The politics of pity (or “why do you have to pretend to be a hillbilly to deserve an elegy?”)

Mysterious illnesses that confound your local medical community and leave you bedridden for multiple months (and how I don’t recommend them)

Drinking Diet Mountain Dew in a vacant lot that the city of Shively, Kentucky promises, despite all current appearances, is a memorial to the Braden and Wade families

and, finally…

Why spending the past year on the phone and in video conferences with hundreds of white people across the country has made me more hopeful than at any other moment in my life.

Yes, there’s a playlist, because of course I made a playlist. There are 84 songs on it so far, which tell the story of the book as it currently stands. As that changes, so too will the playlist. If you’re into that sort of thing, by all means… follow along.

If I can stick the landing, I’m hoping that my story will be useful to White people who aren’t really sure where we go from here. I’m not out to help anybody get another anti-racist merit badge, but instead to make sense of what it means to, whether we like it or not, be stuck in the same boat with other White people. I hope it helps us take responsibility both for the mess we’ve made and our potential to be so much better than that stained legacy. Most of all, though I hope it helps us do that together.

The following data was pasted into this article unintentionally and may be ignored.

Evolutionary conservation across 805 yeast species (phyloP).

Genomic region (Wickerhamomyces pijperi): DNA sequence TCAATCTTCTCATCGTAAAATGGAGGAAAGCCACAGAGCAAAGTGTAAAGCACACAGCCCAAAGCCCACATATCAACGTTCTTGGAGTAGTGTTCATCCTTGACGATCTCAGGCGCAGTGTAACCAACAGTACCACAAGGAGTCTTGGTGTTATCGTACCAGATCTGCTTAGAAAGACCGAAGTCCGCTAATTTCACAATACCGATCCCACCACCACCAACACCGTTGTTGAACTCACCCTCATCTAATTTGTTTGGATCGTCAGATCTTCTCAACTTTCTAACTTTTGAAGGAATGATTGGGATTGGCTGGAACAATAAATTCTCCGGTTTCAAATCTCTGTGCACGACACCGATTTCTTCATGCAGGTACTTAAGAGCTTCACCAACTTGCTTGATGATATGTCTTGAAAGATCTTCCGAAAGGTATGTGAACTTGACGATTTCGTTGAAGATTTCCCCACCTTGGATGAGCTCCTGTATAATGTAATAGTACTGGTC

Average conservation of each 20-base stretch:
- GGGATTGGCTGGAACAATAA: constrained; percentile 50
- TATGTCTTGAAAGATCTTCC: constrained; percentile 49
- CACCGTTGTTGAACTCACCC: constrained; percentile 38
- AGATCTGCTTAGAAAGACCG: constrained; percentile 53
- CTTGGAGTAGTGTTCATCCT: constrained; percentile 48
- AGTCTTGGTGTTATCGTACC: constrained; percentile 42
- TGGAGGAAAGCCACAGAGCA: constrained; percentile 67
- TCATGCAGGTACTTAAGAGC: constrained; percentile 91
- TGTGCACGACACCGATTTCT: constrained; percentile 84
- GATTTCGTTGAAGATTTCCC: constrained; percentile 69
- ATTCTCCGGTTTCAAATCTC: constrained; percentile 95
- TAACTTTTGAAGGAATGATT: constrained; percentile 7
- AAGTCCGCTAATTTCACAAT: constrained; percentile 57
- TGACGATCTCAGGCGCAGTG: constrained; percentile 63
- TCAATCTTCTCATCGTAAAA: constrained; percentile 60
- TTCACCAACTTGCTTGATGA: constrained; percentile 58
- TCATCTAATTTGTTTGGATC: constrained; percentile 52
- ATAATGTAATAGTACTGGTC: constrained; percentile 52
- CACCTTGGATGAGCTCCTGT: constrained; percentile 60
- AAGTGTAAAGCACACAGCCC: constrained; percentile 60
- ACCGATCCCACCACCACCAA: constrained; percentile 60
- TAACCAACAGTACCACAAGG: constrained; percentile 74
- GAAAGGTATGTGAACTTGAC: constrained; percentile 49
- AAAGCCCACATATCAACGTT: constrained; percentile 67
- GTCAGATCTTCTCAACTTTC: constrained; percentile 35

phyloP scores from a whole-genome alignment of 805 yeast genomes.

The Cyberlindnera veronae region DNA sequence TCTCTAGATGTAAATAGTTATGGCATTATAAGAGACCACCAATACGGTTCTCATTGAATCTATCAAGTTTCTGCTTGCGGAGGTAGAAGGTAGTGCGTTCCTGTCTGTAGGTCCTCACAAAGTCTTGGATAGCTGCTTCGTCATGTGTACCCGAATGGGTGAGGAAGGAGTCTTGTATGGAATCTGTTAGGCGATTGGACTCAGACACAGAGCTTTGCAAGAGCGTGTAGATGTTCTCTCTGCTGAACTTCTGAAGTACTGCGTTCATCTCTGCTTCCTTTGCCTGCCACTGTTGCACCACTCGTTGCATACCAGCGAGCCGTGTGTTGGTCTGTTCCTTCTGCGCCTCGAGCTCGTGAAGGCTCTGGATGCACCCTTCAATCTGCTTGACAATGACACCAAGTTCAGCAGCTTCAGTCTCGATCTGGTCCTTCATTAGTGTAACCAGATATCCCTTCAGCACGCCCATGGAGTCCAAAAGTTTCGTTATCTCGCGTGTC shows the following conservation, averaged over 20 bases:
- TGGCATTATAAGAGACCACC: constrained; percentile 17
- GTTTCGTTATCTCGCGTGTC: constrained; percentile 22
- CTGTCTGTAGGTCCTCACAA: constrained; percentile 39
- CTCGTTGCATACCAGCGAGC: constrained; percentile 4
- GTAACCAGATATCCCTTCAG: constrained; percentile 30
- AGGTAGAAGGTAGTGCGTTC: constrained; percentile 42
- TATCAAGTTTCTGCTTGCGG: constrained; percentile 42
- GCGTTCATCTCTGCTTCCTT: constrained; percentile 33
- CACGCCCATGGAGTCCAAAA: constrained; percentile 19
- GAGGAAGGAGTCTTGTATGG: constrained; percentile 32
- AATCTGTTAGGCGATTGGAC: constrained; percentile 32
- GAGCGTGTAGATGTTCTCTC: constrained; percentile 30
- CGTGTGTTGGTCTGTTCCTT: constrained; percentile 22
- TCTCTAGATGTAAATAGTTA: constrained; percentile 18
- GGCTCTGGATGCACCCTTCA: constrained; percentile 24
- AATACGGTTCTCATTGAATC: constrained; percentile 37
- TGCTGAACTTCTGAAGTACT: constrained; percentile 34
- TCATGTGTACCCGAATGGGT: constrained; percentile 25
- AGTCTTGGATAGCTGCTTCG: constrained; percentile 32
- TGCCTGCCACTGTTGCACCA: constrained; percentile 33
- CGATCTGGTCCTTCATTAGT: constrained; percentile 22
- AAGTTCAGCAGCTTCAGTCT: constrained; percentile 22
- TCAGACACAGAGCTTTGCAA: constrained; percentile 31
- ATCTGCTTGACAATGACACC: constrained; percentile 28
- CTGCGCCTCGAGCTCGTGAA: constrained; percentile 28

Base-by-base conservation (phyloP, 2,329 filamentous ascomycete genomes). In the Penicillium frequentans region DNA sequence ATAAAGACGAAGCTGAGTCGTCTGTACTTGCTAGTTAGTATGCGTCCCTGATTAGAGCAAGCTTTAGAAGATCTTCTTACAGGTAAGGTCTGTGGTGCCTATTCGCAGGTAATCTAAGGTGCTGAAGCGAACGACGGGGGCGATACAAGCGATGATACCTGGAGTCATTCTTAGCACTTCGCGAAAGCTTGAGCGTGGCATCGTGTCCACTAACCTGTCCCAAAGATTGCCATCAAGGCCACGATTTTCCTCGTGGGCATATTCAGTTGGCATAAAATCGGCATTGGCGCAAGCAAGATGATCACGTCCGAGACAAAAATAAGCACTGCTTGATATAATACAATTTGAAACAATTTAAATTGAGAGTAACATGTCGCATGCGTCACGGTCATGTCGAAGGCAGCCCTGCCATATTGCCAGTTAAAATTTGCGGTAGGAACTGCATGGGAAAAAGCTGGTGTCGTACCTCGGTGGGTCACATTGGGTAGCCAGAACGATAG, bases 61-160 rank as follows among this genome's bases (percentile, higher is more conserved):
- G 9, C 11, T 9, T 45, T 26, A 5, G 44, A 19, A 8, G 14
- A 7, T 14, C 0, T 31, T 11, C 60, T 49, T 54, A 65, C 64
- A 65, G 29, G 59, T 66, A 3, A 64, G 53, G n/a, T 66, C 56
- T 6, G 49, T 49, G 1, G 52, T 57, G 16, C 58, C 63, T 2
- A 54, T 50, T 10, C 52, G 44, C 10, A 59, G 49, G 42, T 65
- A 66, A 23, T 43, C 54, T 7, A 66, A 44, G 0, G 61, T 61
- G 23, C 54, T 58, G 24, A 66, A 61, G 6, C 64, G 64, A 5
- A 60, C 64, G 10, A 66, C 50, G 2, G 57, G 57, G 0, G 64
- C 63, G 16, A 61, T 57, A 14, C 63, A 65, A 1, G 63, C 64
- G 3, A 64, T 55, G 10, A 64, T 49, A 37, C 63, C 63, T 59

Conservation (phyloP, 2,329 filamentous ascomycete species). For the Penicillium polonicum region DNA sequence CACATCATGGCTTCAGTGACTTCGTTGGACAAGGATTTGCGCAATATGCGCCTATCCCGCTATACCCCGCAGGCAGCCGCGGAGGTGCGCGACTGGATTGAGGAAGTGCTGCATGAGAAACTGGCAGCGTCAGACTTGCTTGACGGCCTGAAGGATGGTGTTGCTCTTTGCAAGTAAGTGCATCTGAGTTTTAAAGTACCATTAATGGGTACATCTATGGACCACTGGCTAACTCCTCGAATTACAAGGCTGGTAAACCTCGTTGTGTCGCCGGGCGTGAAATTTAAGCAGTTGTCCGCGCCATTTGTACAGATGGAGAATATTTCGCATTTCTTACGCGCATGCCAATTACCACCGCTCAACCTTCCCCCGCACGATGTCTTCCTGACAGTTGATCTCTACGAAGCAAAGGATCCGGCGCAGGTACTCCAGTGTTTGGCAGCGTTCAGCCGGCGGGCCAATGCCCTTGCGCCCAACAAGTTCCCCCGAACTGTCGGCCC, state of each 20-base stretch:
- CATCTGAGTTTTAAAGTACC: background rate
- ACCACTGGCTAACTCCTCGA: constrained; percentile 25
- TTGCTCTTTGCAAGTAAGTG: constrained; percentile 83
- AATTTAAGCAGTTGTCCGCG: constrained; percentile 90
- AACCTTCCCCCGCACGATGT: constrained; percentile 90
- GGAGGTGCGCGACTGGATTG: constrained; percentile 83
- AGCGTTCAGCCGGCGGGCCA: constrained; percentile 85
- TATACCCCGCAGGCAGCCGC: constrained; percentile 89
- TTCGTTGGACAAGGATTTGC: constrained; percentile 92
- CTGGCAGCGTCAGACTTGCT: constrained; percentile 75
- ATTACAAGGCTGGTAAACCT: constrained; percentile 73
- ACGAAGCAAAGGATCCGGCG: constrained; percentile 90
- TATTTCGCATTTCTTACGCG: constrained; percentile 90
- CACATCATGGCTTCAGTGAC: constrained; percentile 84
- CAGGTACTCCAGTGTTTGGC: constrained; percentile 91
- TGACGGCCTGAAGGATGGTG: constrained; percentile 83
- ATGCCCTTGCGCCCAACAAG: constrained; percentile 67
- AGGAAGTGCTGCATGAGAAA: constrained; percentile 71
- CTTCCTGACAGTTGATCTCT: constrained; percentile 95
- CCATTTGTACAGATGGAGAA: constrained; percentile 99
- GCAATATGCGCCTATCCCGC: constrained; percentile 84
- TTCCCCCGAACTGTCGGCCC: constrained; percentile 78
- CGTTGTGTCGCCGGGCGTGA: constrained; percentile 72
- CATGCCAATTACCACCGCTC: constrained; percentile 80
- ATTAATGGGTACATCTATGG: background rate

I am terrified, of course, primarily by all those blank pages. I also recognize that I’m another White guy who gets to write a book, and even if I’m striving to write something that benefits from a particular interiority to whiteness, it’s totally fair if folks (especially folks of color) are skeptical about whether any White dudes really need to be writing about anything these days. I don’t know if this book will be useful, nor if it will find its way to the people for whom it can be useful. But darn it, it’s a huge gift and responsibility to get to take a stab at it.

I’m no Madonna Thunder Hawk, but fingers crossed I can keep her words top of mind as I write this thing. Every single chance we get to use our time on Earth to be in deeper community with one another is an immense gift. This book is both no more and no less than one of those chances, and for that I’m deeply grateful.

The book and my attempts to write it will, no doubt, find its way into this space, so I look forward to y’all being a part of that. I will be balancing parenting, writing and my ongoing work with The Barnraisers Project (new organizing cohorts kick off in September, by the way… pre-register here, as I’ll be sharing more news with folks who’ve signed up in the coming week). Truth be told, I’m not sure in what way those pieces will combine quite yet. We’re gonna make that path as we walk it.

Thank you for all the ways y’all have been a community to me, whether you’ve been here for a few years or a few weeks. It is a gift to learn with you, it is a gift to try to put some of that learning in writing, and it is a gift to receive your words in return.